Colin Kaepernick has been booed in several NFL stadiums this season. He recently clarified which crowds gave him the hardest time. (Curtis Compton/Atlanta Journal-Constitution/TNS)

Colin Kaepernick has been booed in several NFL stadiums this season. He recently clarified which crowds gave him the hardest time. (Curtis Compton/Atlanta Journal-Constitution/TNS)

Colin Kaepernick says Atlanta receptive of his stance, Buffalo not so much

Former Green Beret says 49ers QB hasn’t built any bridges

In 2016, everyone developed an opinion about 49ers quarterback Colin Kaepernick.

That’s what happens when someone playing the most visible position for one of the most notorious teams in the country’s most profitable pro sports league decides to protest the national anthem for an entire season.

Hyperbole reigned when it came to Kaepernick. To some, he’s a borderline traitor, turning his back on the American way of life and those who’ve fought for the country’s freedom. To others, he’s a civil-rights leader, demanding more from a nation with deep scars.

That dichotomy has played out in NFL stadiums throughout the country, Kaepernick said Tuesday at practice.

“Atlanta was somewhere where I had a lot of support, a lot of people saying they agree with what I’m doing, support it and are happy that I did it and to keep going and to stay strong,” he said.

But it hasn’t been warm welcomes and encouragement.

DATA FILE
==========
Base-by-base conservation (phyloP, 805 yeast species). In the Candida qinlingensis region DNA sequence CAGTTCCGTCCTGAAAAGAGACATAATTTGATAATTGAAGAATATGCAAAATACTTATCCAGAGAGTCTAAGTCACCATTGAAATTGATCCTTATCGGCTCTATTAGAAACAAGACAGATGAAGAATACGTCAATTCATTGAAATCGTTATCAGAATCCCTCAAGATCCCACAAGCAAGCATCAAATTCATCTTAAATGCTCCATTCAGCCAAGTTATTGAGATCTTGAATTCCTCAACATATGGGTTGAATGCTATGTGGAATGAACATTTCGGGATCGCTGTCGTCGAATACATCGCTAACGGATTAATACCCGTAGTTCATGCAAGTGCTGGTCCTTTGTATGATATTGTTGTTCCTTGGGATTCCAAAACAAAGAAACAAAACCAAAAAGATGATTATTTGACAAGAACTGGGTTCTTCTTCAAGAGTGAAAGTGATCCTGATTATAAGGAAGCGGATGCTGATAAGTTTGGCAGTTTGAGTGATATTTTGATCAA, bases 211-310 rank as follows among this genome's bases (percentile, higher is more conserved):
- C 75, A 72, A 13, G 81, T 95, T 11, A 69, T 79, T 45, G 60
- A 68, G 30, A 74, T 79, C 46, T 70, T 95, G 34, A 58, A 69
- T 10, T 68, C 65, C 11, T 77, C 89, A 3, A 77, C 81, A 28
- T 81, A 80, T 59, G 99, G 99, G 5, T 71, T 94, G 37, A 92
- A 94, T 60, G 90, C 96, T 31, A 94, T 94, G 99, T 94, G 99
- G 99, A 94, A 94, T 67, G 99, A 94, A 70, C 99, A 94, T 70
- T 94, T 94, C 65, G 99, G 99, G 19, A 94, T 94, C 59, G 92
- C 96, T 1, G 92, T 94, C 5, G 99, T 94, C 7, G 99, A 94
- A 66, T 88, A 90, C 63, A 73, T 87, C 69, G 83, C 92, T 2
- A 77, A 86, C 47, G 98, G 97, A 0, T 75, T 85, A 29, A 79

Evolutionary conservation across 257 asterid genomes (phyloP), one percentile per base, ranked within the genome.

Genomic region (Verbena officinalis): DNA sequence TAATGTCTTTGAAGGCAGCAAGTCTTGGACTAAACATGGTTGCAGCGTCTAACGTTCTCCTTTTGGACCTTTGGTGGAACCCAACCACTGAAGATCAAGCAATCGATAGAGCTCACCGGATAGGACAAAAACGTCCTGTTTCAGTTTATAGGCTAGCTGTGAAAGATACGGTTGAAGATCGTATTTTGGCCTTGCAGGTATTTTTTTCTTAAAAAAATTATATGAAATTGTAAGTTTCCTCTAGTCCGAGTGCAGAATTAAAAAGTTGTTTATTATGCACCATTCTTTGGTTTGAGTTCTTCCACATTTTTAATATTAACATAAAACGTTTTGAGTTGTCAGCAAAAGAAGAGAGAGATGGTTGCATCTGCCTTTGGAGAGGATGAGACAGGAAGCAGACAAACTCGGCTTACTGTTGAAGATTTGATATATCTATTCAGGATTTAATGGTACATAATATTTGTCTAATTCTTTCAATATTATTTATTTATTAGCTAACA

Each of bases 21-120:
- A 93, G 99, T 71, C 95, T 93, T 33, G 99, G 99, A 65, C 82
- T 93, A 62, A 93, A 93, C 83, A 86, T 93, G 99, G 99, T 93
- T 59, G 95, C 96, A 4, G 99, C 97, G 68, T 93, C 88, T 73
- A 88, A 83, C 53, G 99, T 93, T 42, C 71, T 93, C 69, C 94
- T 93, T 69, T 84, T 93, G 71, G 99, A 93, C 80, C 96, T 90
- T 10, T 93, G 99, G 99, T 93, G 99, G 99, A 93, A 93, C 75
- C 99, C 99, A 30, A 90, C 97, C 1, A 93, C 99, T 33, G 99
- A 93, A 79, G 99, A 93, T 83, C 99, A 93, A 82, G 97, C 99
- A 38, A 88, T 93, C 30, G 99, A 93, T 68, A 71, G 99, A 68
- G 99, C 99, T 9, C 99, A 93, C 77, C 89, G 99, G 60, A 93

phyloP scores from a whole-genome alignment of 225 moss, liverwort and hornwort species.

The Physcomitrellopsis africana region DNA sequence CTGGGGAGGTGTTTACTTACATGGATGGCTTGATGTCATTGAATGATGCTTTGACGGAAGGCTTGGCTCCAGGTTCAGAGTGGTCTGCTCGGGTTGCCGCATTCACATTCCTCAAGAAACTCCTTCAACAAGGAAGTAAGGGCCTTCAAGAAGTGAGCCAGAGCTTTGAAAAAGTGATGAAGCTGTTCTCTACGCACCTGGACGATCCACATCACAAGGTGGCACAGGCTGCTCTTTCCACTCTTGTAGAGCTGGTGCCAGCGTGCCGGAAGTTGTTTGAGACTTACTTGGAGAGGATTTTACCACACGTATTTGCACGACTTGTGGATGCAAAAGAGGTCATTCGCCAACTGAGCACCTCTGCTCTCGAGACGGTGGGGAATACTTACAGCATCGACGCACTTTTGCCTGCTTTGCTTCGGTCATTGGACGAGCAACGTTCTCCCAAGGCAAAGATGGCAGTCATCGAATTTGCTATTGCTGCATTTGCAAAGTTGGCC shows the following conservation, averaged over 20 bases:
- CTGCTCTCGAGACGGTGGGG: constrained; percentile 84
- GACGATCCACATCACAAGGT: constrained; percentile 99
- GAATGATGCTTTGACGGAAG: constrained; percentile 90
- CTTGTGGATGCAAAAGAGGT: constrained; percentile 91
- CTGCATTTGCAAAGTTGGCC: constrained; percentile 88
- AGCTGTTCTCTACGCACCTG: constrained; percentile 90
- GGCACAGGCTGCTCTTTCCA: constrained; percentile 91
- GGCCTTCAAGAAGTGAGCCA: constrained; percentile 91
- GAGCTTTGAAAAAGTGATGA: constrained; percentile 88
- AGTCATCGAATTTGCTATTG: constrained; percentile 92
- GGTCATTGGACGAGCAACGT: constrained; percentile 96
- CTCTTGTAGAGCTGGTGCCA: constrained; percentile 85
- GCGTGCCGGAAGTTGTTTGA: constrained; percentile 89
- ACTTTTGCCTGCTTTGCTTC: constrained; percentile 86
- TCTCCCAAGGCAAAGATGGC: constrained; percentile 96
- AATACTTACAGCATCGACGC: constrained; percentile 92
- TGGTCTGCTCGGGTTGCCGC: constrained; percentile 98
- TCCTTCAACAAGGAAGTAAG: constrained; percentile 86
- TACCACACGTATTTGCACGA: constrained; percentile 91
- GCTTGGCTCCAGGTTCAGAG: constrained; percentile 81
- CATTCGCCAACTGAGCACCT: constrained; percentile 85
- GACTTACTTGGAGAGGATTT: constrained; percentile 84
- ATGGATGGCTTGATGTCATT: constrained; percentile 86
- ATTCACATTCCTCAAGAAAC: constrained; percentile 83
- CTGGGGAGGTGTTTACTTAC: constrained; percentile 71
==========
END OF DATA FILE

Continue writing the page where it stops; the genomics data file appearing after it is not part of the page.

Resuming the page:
“Buffalo in particular was one where that was very evident,” Kaepernick said. “So, it shows the different cultures and different beliefs throughout this country and it also makes it very evident that there’s a difference in perspective between white America and black America.”

Kaepernick got his first start of the season against the Bills in Week 6. Before the game, fans chanted “USA” before the playing of the Star-Spangled Banner, according to ESPN. At least one reportedly threw a bottle at the QB. Others sold t-shirts with Kaepernick’s likeness in crosshairs accompanied by the words “Wanted: Notorious Disgrace to America” and played “Tackle the Muslim,” according to the NY Post.

(There were also fans in the parking lot showing reverence for Kaepernick’s message, but they received far less attention.)

Kaepernick said Buffalo stood out because of the volume of the fans’ ire.

“What I heard, things that I saw after the fact as far as in the parking lot, t-shirts, all of those things,” he said. “It was very evident that this was something that they don’t agree with, which to me I don’t understand.”

Kaepernick has been the focal point of a national discussion since it was noticed he was sitting out the anthem in the second week of the preseason.

At the time, he met with former Seattle Seahawks long snapper Nate Boyer, who tried out for the 49ers at one point and was a Green Beret before pursuing his NFL dreams.

Boyer said the conversation was helpful and was important to driving dialogue forward. But, as he was interviewed by the Washington Post about the sports figures of the year, Boyer said he’s been disappointed in Kaepernick’s lack of communication since.

“I haven’t seen a bridge built,” Boyer said in the piece. “And the only way we’re going to get anywhere, we have to build bridges. You can’t just shout and complain and expect everyone else to fix the problem. That doesn’t fix the problem. It hasn’t ever.”

The Niners play the Rams this week in Los Angeles, where Kaepernick is unsure how he’ll be received.

“It’ll depend on the crowd that’s there that day,” he said. “So, we’ll wait and see.”

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